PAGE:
The average cell phone has a life expectancy of 18 months. What happens to all your personal information when you upgrade your phone? In too many cases, that personal information gets passed along to the next user.
Personal information can include:
|stored phone numbers and addresses||usually not much of a worry|
|records of calls made or received||not a problem unless you've been talking to someone that you wouldn't want your spouse or employer to know about|
|pictures||again, may not be a problem depending on what kind of pictures you took|
|copies of text messages sent and received||often a serious privacy issue|
|the speed-dial setting for your voicemail with both the access number and password||potentially very serious|
This is not an all-inclusive list. Modern phones also include calendars, memo pads, to do lists and other applications, all of which you might have used and which might have personal or business information that should be kept private.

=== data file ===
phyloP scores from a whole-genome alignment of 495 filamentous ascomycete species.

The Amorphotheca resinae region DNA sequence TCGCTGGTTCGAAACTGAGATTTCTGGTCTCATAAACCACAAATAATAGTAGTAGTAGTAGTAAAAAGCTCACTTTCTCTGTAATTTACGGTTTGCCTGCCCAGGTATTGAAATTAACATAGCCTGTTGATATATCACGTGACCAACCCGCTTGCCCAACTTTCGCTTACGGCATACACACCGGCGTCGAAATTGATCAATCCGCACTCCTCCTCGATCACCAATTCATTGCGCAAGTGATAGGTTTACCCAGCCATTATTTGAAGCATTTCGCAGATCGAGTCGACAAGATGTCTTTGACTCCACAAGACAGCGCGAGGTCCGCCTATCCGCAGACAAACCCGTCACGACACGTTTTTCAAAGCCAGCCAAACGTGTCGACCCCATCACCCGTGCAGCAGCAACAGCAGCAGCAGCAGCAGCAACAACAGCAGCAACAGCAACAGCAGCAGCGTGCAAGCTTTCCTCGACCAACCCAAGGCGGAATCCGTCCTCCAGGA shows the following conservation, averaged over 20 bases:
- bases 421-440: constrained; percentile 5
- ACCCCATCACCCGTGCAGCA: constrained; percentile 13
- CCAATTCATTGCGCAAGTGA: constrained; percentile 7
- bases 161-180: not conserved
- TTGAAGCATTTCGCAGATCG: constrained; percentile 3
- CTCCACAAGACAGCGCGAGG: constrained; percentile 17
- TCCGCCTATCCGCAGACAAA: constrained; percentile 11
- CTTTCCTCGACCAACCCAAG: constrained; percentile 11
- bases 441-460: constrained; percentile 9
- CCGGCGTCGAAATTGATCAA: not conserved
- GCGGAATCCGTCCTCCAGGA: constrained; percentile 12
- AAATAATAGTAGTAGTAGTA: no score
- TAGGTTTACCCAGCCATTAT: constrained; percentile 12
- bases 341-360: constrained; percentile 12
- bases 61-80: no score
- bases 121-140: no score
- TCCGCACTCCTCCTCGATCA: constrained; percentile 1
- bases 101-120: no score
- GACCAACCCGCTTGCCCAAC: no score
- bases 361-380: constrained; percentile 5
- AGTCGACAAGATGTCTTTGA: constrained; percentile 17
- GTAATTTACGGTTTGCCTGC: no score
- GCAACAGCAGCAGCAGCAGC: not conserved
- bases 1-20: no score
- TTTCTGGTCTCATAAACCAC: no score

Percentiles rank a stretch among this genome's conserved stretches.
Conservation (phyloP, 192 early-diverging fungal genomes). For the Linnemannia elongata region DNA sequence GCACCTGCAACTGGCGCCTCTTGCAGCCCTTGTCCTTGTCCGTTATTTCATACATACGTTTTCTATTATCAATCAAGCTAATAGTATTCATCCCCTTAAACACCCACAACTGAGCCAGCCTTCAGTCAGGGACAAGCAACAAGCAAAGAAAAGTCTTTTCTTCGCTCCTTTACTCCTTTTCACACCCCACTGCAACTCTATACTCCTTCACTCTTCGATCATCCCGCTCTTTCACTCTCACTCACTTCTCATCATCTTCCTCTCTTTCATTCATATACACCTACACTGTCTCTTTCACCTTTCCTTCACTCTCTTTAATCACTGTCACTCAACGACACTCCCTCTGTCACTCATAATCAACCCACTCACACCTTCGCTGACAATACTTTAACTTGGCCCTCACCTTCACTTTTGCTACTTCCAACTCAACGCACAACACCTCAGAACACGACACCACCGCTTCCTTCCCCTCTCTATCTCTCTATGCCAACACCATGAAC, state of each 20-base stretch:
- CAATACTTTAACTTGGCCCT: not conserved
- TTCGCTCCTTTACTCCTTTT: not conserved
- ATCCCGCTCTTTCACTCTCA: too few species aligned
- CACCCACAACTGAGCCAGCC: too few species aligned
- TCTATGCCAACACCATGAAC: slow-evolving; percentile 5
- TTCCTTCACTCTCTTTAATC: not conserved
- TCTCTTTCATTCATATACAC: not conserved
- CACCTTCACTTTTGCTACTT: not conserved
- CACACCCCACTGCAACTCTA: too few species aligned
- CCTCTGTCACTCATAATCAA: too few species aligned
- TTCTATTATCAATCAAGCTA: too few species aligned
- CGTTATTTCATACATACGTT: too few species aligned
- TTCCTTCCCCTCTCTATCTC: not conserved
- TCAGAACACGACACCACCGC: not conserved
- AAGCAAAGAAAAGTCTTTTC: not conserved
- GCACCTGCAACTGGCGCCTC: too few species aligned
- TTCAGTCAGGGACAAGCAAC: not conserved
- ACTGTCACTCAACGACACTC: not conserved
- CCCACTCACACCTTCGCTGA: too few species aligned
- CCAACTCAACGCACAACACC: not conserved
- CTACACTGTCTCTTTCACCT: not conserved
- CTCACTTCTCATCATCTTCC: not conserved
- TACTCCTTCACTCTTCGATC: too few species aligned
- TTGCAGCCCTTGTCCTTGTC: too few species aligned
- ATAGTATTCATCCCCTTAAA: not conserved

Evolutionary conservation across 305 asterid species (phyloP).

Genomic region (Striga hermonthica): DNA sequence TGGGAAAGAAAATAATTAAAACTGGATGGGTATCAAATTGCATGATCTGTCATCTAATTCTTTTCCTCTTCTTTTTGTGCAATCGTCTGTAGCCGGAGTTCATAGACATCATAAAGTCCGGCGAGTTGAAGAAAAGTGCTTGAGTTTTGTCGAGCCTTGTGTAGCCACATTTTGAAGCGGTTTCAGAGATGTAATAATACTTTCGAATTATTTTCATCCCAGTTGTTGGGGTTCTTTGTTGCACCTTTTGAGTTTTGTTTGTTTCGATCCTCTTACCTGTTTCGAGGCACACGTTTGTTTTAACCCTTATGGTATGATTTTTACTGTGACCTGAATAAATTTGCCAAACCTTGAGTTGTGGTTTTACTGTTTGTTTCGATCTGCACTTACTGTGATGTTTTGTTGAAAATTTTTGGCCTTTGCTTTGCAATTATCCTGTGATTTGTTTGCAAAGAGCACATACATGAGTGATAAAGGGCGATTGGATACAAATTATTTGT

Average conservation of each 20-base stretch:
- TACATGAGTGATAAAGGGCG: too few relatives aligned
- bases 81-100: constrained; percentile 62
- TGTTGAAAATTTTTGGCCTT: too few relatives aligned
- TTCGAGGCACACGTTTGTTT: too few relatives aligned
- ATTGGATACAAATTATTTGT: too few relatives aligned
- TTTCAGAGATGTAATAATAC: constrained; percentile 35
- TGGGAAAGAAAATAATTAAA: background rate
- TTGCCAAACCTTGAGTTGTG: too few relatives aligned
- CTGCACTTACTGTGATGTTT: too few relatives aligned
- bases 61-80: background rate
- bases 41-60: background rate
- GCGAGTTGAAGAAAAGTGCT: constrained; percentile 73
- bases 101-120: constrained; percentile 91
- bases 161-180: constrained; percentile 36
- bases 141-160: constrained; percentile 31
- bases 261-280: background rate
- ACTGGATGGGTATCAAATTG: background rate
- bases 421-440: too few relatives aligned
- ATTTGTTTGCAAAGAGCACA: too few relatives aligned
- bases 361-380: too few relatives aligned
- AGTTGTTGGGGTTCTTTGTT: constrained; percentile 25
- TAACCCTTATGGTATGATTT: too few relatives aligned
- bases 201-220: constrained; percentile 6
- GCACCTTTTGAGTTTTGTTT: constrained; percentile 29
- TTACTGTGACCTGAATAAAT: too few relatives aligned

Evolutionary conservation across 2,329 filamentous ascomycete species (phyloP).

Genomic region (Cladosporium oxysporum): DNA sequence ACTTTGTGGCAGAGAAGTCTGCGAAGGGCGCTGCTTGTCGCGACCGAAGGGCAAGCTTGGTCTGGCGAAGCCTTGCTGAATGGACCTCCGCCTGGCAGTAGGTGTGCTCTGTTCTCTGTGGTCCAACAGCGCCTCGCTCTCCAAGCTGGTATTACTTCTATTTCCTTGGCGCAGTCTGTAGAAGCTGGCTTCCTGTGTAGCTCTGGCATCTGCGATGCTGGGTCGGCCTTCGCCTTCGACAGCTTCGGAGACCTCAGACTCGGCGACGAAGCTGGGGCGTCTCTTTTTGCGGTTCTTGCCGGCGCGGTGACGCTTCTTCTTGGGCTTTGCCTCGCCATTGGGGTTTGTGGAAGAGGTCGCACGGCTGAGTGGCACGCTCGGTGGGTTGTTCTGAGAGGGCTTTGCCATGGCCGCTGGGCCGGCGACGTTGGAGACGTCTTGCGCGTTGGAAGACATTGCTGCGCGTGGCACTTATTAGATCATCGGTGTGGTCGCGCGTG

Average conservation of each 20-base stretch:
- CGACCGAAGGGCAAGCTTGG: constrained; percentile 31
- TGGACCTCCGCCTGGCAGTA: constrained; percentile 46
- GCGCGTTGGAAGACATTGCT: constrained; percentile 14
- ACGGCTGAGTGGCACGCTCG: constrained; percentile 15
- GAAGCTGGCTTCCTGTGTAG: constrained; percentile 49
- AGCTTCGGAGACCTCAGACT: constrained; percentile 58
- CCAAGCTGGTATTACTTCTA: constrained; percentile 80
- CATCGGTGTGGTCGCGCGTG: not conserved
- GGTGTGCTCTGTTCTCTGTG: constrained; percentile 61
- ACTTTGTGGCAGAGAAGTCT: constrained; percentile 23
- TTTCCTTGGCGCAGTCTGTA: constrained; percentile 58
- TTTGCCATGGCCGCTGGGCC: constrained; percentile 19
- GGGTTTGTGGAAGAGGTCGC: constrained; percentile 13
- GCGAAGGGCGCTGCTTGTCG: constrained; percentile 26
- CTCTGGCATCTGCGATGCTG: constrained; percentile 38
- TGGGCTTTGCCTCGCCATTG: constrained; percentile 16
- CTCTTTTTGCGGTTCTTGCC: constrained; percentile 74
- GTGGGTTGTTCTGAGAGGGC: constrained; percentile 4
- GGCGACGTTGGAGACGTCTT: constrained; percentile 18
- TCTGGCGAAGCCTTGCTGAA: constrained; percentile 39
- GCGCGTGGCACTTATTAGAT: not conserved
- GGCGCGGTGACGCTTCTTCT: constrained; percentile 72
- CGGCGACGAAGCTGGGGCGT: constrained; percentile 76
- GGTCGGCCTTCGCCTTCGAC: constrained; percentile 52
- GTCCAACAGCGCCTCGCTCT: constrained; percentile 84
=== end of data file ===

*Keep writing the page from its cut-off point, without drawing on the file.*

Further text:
Most phones include a delete function but independent reviews of those delete functions show them to be mostly pretty poor. Good hackers can undelete the information on most common cell phones with only a little specialized equipment and knowledge. To protect your privacy:
- Treat a phone's text message service with the same caution that you use for unsecured email. Be especially professional in your use of text messaging.
- Make sure that your old information is really gone before giving the phone to a friend, family member, charity or try to sell it online. (If all else fails, a 2½ lb sledge hammer does a very reliable job of making the data unreadable – but it won't be worth much when you're done.)
For additional information and a real-life scenario, read this recent story from CNN.com.